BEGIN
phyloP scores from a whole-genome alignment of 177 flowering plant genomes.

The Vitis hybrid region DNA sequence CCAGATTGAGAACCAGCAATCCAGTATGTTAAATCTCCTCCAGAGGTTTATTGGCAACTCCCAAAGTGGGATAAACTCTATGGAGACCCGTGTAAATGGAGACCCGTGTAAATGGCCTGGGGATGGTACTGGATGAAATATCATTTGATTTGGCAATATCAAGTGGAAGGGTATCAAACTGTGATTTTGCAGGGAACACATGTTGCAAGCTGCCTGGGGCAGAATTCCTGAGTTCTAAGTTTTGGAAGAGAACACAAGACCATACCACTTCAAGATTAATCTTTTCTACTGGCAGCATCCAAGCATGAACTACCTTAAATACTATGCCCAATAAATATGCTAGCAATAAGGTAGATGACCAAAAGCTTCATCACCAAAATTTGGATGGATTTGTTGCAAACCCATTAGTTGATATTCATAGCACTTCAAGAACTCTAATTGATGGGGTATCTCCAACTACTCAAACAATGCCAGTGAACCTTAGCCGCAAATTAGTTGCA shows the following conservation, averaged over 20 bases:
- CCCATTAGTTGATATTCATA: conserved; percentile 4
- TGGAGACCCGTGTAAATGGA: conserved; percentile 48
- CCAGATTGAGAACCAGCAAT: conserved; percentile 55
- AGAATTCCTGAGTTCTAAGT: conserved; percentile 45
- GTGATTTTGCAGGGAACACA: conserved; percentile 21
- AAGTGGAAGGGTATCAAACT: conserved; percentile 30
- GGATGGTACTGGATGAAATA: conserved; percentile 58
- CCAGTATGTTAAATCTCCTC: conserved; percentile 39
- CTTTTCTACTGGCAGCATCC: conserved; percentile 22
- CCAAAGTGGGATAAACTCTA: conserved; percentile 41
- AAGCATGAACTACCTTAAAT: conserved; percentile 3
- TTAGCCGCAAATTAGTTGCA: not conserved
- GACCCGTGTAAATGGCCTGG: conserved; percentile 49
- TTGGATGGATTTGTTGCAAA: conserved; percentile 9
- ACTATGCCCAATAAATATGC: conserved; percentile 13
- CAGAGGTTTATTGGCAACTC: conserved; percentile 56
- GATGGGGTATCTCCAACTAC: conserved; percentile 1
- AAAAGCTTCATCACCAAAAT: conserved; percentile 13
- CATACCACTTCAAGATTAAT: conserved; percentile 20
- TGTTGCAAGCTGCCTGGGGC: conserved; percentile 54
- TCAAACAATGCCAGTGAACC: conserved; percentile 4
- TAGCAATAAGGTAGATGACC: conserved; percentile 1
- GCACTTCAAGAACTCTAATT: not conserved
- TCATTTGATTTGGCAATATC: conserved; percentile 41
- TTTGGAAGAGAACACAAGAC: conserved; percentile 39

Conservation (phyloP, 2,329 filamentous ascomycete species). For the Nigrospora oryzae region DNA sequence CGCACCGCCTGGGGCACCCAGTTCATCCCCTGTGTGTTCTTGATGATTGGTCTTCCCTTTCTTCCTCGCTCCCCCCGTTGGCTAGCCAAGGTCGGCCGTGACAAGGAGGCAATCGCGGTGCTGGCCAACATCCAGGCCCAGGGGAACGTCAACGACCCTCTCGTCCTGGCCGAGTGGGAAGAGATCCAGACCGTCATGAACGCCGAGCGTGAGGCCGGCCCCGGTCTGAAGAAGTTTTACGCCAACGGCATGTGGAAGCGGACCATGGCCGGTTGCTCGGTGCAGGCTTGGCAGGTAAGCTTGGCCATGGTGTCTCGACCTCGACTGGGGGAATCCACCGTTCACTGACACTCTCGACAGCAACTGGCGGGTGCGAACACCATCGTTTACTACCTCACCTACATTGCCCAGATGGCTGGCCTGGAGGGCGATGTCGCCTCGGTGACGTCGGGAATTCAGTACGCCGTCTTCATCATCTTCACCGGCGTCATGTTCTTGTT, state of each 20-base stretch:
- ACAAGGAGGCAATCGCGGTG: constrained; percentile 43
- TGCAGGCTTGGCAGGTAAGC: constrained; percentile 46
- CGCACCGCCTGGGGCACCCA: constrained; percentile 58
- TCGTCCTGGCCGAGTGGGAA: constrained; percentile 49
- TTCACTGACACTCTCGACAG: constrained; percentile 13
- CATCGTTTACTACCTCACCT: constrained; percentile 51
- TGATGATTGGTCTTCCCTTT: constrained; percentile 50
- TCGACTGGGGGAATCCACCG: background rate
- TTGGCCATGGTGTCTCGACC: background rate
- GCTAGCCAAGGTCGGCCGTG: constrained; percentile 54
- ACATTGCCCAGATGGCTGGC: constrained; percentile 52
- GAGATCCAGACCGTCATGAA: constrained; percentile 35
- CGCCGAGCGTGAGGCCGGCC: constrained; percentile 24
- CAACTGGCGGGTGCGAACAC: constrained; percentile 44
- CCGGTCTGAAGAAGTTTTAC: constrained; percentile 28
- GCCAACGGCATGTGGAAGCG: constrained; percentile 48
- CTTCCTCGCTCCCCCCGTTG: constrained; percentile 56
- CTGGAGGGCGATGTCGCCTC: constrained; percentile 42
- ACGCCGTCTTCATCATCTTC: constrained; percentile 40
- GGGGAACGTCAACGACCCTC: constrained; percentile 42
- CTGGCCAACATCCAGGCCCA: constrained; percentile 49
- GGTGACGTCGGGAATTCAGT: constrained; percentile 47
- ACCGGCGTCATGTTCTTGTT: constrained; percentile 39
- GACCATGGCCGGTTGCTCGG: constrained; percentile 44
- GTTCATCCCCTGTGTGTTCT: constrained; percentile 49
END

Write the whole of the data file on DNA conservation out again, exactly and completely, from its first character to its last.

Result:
phyloP scores from a whole-genome alignment of 177 flowering plant genomes.

The Vitis hybrid region DNA sequence CCAGATTGAGAACCAGCAATCCAGTATGTTAAATCTCCTCCAGAGGTTTATTGGCAACTCCCAAAGTGGGATAAACTCTATGGAGACCCGTGTAAATGGAGACCCGTGTAAATGGCCTGGGGATGGTACTGGATGAAATATCATTTGATTTGGCAATATCAAGTGGAAGGGTATCAAACTGTGATTTTGCAGGGAACACATGTTGCAAGCTGCCTGGGGCAGAATTCCTGAGTTCTAAGTTTTGGAAGAGAACACAAGACCATACCACTTCAAGATTAATCTTTTCTACTGGCAGCATCCAAGCATGAACTACCTTAAATACTATGCCCAATAAATATGCTAGCAATAAGGTAGATGACCAAAAGCTTCATCACCAAAATTTGGATGGATTTGTTGCAAACCCATTAGTTGATATTCATAGCACTTCAAGAACTCTAATTGATGGGGTATCTCCAACTACTCAAACAATGCCAGTGAACCTTAGCCGCAAATTAGTTGCA shows the following conservation, averaged over 20 bases:
- CCCATTAGTTGATATTCATA: conserved; percentile 4
- TGGAGACCCGTGTAAATGGA: conserved; percentile 48
- CCAGATTGAGAACCAGCAAT: conserved; percentile 55
- AGAATTCCTGAGTTCTAAGT: conserved; percentile 45
- GTGATTTTGCAGGGAACACA: conserved; percentile 21
- AAGTGGAAGGGTATCAAACT: conserved; percentile 30
- GGATGGTACTGGATGAAATA: conserved; percentile 58
- CCAGTATGTTAAATCTCCTC: conserved; percentile 39
- CTTTTCTACTGGCAGCATCC: conserved; percentile 22
- CCAAAGTGGGATAAACTCTA: conserved; percentile 41
- AAGCATGAACTACCTTAAAT: conserved; percentile 3
- TTAGCCGCAAATTAGTTGCA: not conserved
- GACCCGTGTAAATGGCCTGG: conserved; percentile 49
- TTGGATGGATTTGTTGCAAA: conserved; percentile 9
- ACTATGCCCAATAAATATGC: conserved; percentile 13
- CAGAGGTTTATTGGCAACTC: conserved; percentile 56
- GATGGGGTATCTCCAACTAC: conserved; percentile 1
- AAAAGCTTCATCACCAAAAT: conserved; percentile 13
- CATACCACTTCAAGATTAAT: conserved; percentile 20
- TGTTGCAAGCTGCCTGGGGC: conserved; percentile 54
- TCAAACAATGCCAGTGAACC: conserved; percentile 4
- TAGCAATAAGGTAGATGACC: conserved; percentile 1
- GCACTTCAAGAACTCTAATT: not conserved
- TCATTTGATTTGGCAATATC: conserved; percentile 41
- TTTGGAAGAGAACACAAGAC: conserved; percentile 39

Conservation (phyloP, 2,329 filamentous ascomycete species). For the Nigrospora oryzae region DNA sequence CGCACCGCCTGGGGCACCCAGTTCATCCCCTGTGTGTTCTTGATGATTGGTCTTCCCTTTCTTCCTCGCTCCCCCCGTTGGCTAGCCAAGGTCGGCCGTGACAAGGAGGCAATCGCGGTGCTGGCCAACATCCAGGCCCAGGGGAACGTCAACGACCCTCTCGTCCTGGCCGAGTGGGAAGAGATCCAGACCGTCATGAACGCCGAGCGTGAGGCCGGCCCCGGTCTGAAGAAGTTTTACGCCAACGGCATGTGGAAGCGGACCATGGCCGGTTGCTCGGTGCAGGCTTGGCAGGTAAGCTTGGCCATGGTGTCTCGACCTCGACTGGGGGAATCCACCGTTCACTGACACTCTCGACAGCAACTGGCGGGTGCGAACACCATCGTTTACTACCTCACCTACATTGCCCAGATGGCTGGCCTGGAGGGCGATGTCGCCTCGGTGACGTCGGGAATTCAGTACGCCGTCTTCATCATCTTCACCGGCGTCATGTTCTTGTT, state of each 20-base stretch:
- ACAAGGAGGCAATCGCGGTG: constrained; percentile 43
- TGCAGGCTTGGCAGGTAAGC: constrained; percentile 46
- CGCACCGCCTGGGGCACCCA: constrained; percentile 58
- TCGTCCTGGCCGAGTGGGAA: constrained; percentile 49
- TTCACTGACACTCTCGACAG: constrained; percentile 13
- CATCGTTTACTACCTCACCT: constrained; percentile 51
- TGATGATTGGTCTTCCCTTT: constrained; percentile 50
- TCGACTGGGGGAATCCACCG: background rate
- TTGGCCATGGTGTCTCGACC: background rate
- GCTAGCCAAGGTCGGCCGTG: constrained; percentile 54
- ACATTGCCCAGATGGCTGGC: constrained; percentile 52
- GAGATCCAGACCGTCATGAA: constrained; percentile 35
- CGCCGAGCGTGAGGCCGGCC: constrained; percentile 24
- CAACTGGCGGGTGCGAACAC: constrained; percentile 44
- CCGGTCTGAAGAAGTTTTAC: constrained; percentile 28
- GCCAACGGCATGTGGAAGCG: constrained; percentile 48
- CTTCCTCGCTCCCCCCGTTG: constrained; percentile 56
- CTGGAGGGCGATGTCGCCTC: constrained; percentile 42
- ACGCCGTCTTCATCATCTTC: constrained; percentile 40
- GGGGAACGTCAACGACCCTC: constrained; percentile 42
- CTGGCCAACATCCAGGCCCA: constrained; percentile 49
- GGTGACGTCGGGAATTCAGT: constrained; percentile 47
- ACCGGCGTCATGTTCTTGTT: constrained; percentile 39
- GACCATGGCCGGTTGCTCGG: constrained; percentile 44
- GTTCATCCCCTGTGTGTTCT: constrained; percentile 49